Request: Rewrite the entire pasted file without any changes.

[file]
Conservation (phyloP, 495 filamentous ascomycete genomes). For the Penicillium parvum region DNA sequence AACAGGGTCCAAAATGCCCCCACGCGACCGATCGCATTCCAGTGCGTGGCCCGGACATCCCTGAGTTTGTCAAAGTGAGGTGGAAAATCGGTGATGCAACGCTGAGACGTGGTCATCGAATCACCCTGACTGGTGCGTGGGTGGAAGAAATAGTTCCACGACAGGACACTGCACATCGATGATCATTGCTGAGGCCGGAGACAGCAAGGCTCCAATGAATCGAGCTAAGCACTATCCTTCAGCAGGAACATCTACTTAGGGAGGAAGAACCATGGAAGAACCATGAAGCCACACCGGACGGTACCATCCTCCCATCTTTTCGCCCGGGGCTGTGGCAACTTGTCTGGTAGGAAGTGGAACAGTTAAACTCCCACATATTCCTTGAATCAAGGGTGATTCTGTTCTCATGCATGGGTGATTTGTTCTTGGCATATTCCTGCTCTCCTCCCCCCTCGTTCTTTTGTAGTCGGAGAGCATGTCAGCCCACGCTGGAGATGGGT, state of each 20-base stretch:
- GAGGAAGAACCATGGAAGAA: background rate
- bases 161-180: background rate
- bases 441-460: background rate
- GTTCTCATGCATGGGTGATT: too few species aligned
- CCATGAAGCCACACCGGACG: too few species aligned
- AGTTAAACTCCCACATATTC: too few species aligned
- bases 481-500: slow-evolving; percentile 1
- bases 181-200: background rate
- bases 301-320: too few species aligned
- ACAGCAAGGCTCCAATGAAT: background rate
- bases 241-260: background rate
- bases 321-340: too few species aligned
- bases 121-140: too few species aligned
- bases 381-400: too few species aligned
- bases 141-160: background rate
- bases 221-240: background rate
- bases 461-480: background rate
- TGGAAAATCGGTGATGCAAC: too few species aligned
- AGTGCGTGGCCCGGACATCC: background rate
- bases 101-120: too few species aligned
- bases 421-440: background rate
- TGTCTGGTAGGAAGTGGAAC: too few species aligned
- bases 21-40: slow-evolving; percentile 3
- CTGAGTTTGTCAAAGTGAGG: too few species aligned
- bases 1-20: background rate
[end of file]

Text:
Conservation (phyloP, 495 filamentous ascomycete genomes). For the Penicillium parvum region DNA sequence AACAGGGTCCAAAATGCCCCCACGCGACCGATCGCATTCCAGTGCGTGGCCCGGACATCCCTGAGTTTGTCAAAGTGAGGTGGAAAATCGGTGATGCAACGCTGAGACGTGGTCATCGAATCACCCTGACTGGTGCGTGGGTGGAAGAAATAGTTCCACGACAGGACACTGCACATCGATGATCATTGCTGAGGCCGGAGACAGCAAGGCTCCAATGAATCGAGCTAAGCACTATCCTTCAGCAGGAACATCTACTTAGGGAGGAAGAACCATGGAAGAACCATGAAGCCACACCGGACGGTACCATCCTCCCATCTTTTCGCCCGGGGCTGTGGCAACTTGTCTGGTAGGAAGTGGAACAGTTAAACTCCCACATATTCCTTGAATCAAGGGTGATTCTGTTCTCATGCATGGGTGATTTGTTCTTGGCATATTCCTGCTCTCCTCCCCCCTCGTTCTTTTGTAGTCGGAGAGCATGTCAGCCCACGCTGGAGATGGGT, state of each 20-base stretch:
- GAGGAAGAACCATGGAAGAA: background rate
- bases 161-180: background rate
- bases 441-460: background rate
- GTTCTCATGCATGGGTGATT: too few species aligned
- CCATGAAGCCACACCGGACG: too few species aligned
- AGTTAAACTCCCACATATTC: too few species aligned
- bases 481-500: slow-evolving; percentile 1
- bases 181-200: background rate
- bases 301-320: too few species aligned
- ACAGCAAGGCTCCAATGAAT: background rate
- bases 241-260: background rate
- bases 321-340: too few species aligned
- bases 121-140: too few species aligned
- bases 381-400: too few species aligned
- bases 141-160: background rate
- bases 221-240: background rate
- bases 461-480: background rate
- TGGAAAATCGGTGATGCAAC: too few species aligned
- AGTGCGTGGCCCGGACATCC: background rate
- bases 101-120: too few species aligned
- bases 421-440: background rate
- TGTCTGGTAGGAAGTGGAAC: too few species aligned
- bases 21-40: slow-evolving; percentile 3
- CTGAGTTTGTCAAAGTGAGG: too few species aligned
- bases 1-20: background rate